What Your Low Bank Account Says About Your Mindset

Updated on November 22nd, 2021

Do you struggle keeping a “safe” amount of money in your bank account? A safe amount of money is a number that covers daily expenses, monthly bills and unforeseen expenses, such as a lost job, medical bills or a malfunctioning car. If you consistently see a number in your bank account that leaves you feeling fraught with worry, it might be more than money that’s lacking.

Strong Versus Weak Mindset

A strong mindset resists the urge to go to a fancy dinner with friends when it isn’t in the budget. It sees a new clothing/jewelry/shoes/video game release and resists the urge to buy it just because it’s new and exciting. A strong mindset knows how important giving up short-term happiness is for long-term security, and in turn, happiness.

A weak mindset is one that ebbs and flows with emotion. According to the 2011 Stress in America survey, 27 percent of participants said lack of willpower was their biggest barrier to change. A weak mindset creates a budget and feels confident that can stick to it. But often, they have unrealistic expectations about their own willpower and need to address their mindset before they address their budgeting plan.

What To Do about a weak Bank Account

Cultivating a strong mindset is nearly like anything—it requires consistent practice and discipline, just like working a muscle. Start by creating a spending log. It can be a small blank notebook you keep in your pocket or purse. Force yourself to track every expense, big and small. This includes everything from a pack of gum to a $200 clothing purchase. Create a sense of accountability by forcing yourself to write down everything. At the end of a month, see where your biggest weaknesses lie—if it’s clothing, avoid the mall the next month; if it’s food and going out with friends, be honest with them. Tell them about your financial goals and enlist their support in your journey.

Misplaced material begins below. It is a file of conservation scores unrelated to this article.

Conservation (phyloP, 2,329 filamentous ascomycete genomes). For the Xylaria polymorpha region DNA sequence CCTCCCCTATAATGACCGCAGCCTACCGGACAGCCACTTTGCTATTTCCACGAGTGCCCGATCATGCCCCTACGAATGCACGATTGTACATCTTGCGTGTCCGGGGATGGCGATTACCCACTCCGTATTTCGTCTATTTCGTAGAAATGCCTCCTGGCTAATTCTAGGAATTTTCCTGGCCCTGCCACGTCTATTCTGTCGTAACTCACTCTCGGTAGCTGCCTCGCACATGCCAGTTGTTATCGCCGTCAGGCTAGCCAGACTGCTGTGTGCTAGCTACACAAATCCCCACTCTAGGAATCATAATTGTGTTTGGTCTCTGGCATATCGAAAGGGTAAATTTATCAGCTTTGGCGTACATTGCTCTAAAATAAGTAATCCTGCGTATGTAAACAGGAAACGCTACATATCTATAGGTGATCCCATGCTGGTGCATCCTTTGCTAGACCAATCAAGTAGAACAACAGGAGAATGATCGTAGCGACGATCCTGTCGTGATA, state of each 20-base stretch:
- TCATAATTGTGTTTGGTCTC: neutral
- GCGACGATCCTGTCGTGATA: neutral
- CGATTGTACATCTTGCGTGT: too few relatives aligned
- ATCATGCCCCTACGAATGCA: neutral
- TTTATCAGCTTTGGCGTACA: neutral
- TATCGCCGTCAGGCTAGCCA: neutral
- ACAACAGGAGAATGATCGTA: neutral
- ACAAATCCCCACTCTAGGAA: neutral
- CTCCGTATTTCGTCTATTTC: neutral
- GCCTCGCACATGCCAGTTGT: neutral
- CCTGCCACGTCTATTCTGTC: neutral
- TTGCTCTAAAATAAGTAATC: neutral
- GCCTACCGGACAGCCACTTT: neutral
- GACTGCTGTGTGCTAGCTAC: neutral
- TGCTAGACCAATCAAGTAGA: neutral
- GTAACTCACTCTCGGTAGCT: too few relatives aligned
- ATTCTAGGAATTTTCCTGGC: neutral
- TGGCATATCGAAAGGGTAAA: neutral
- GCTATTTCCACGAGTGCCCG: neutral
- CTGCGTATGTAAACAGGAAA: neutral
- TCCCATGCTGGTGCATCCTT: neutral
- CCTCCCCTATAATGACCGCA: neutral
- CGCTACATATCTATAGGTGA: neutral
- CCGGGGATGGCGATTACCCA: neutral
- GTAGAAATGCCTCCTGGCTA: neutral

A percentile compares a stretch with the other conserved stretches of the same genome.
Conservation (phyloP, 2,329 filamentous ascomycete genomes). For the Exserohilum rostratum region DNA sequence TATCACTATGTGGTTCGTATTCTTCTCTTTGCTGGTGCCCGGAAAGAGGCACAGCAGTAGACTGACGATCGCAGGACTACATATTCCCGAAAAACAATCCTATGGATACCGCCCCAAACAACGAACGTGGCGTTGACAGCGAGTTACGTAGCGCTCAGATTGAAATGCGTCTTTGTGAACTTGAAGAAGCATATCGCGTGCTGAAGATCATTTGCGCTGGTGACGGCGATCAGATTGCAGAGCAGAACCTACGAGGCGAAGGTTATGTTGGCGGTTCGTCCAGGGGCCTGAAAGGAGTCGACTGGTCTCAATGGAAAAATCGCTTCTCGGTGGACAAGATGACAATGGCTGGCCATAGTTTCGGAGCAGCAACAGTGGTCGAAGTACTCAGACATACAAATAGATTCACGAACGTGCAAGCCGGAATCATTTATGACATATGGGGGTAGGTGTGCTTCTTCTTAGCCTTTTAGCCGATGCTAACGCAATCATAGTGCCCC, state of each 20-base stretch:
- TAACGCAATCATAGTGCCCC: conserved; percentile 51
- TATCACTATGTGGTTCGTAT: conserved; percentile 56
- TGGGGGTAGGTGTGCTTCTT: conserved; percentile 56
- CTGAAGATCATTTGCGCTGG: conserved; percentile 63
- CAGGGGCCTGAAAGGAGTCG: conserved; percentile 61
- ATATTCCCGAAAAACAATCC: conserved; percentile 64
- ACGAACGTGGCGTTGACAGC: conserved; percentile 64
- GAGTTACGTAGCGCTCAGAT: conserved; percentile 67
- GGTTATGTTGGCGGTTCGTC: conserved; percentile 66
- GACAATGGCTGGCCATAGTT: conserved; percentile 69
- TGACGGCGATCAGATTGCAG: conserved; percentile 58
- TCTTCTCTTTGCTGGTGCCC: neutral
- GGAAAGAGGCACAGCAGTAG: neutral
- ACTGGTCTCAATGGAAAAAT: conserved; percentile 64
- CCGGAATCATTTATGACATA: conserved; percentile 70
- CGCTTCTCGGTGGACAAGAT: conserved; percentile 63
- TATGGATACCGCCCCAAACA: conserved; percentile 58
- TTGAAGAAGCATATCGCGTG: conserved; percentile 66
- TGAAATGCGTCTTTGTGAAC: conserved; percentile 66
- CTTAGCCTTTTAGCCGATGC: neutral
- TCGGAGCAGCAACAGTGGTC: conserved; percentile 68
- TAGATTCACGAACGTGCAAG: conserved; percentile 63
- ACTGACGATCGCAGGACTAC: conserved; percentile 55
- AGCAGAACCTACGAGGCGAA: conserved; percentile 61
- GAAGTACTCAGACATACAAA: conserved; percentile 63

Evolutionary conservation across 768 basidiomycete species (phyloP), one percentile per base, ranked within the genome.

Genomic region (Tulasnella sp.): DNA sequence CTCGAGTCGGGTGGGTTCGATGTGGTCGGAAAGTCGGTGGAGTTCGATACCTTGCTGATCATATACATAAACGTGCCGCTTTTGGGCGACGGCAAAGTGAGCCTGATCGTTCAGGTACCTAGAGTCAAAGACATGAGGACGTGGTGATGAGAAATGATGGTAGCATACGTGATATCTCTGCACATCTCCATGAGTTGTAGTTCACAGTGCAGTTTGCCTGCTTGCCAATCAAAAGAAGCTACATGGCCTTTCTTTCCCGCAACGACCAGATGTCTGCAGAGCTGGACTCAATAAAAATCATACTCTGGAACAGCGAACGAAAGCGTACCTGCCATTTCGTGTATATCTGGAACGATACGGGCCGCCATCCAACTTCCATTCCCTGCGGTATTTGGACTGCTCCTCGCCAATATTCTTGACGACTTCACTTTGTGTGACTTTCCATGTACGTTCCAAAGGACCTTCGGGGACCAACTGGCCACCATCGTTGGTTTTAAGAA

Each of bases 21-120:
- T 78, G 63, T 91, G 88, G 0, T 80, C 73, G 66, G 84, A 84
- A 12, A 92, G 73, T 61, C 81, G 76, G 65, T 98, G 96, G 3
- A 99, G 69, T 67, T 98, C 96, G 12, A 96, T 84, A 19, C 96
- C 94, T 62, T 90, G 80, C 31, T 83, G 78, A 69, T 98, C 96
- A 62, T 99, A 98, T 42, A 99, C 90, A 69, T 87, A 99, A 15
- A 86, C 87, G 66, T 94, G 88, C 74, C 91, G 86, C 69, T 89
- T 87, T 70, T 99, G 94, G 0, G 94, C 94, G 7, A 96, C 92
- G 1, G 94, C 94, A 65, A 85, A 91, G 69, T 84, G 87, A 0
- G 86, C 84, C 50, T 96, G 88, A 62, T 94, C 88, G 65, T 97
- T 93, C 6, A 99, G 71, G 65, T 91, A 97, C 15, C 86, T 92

Next, make a list of your financial goals. Whether that’s a savings account balance goal or a debt elimination goal—post it somewhere you can see it every day as a reminder of your long-term goals. Every time you’re tempted to buy that new outfit, remember your goals.

Finally, you need to be realistic about your goals. Don’t expect your spending habits to change overnight. Just like you won’t lose that stubborn weight in two gym visits, you won’t suddenly resist your financial urges after three days. Give yourself small financial goals. For example, eliminate your morning Starbucks run and make coffee at home. Celebrate by having Starbucks once a week. If you cut it cold turkey, you might have more trouble sticking to your guns and avoiding that morning latte run. By slowly decreasing, you allow yourself to slowly build your resistance muscle.

The truth is it’s easy to say, “If I made more money, this wouldn’t be a problem.” But often that’s only a negligible portion of the problem. First you need to address your relationship with money, find your weaknesses and eliminate them one by one.

William Lipovsky

William Lipovsky

William Lipovsky owns the personal finance website First Quarter Finance. He began investing when he was 10 years old. His financial works have been published on Business Insider, Entrepreneur, Forbes, U.S. News & World Report, Yahoo Finance, and many others.

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